What are economies of scale?

Economies of scale are those in which the increase in production results in a fall in the average cost of the product.

To increase its production, it is common that the company also has to increase the productive factors used in the process, such as the number of machines and the number of workers. The economy of scale occurs when the cost of this investment grows less than the output resulting from it.

The concept of economies of scale is, therefore, a non-proportional relationship between the average costs of products and the volume of production.

An example of an industry that works with economies of scale is software. In it, the biggest cost is the development of the program. As the cost associated with producing copies of this program is minimal, the increase in production will result in dilution of the development cost, resulting in a lower average cost per product sold.

Internal and external economy of scale.

The meaning of economies of scale, in general, is associated with the internal economy of companies, which have the means to reorganize their production process in order to reduce their costs per unit.

However, the economy of scale can also be external. This happens when, for example, there are changes in the local or regional economy or social changes that are not controlled by the company, but can be used by it. An example is the increase of the transport network, which can increase the flow of products.

Economy of scale

Lack of economies of scale is the reverse of economies of scale. It occurs when the cost of the factors of production increases more than the output resulting from this investment, resulting in an increase in the average cost per unit produced.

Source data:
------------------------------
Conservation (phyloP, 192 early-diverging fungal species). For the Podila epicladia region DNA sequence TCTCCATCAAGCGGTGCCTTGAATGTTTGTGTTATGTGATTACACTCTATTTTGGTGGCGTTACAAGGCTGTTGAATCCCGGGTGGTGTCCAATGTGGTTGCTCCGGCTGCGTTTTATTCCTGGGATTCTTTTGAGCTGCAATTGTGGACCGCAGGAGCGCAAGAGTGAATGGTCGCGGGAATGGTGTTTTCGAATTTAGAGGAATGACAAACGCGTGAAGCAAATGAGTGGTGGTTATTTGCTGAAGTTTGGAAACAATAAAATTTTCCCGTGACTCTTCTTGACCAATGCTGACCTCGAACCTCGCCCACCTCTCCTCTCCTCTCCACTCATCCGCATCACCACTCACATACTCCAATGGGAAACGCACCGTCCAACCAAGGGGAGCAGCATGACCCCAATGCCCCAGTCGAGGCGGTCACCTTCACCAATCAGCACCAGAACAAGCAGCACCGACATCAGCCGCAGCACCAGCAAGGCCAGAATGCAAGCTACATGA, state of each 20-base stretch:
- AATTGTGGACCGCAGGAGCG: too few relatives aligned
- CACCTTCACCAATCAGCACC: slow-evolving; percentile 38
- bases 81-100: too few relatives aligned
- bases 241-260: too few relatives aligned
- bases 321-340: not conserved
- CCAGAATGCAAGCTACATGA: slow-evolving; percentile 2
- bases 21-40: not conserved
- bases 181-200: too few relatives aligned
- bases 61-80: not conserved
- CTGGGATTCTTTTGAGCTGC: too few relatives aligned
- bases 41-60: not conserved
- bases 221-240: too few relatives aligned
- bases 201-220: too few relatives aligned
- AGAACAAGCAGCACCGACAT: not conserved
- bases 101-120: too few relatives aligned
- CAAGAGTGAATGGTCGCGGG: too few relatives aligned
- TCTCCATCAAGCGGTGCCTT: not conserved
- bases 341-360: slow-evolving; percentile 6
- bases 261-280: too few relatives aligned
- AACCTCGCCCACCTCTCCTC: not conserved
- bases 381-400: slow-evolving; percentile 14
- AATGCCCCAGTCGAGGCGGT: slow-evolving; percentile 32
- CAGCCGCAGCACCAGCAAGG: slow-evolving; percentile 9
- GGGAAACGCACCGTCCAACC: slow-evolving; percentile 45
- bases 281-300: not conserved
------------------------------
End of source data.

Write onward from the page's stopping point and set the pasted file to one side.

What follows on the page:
An example is when a company that only had one employee who performed a service hires another that thinks about increasing production, but the new employee has a lower productivity than the previous one. In this case, the company doubled its labor cost, but failed to double production.

Difference between economies of scale and economies of scope

The definition of economies of scale considers the relationship between the average cost per unit and the volume produced. Scope savings occur when the reduction in this average cost is due to the joint production of more than one product or service.

In other words, in the economy of scope, if the same company produces two goods together, it will cost less than if two companies produce these two goods separately.

The existence of common raw materials between these two or more products and the complementarity in their production are some of the factors that can generate economies of scope.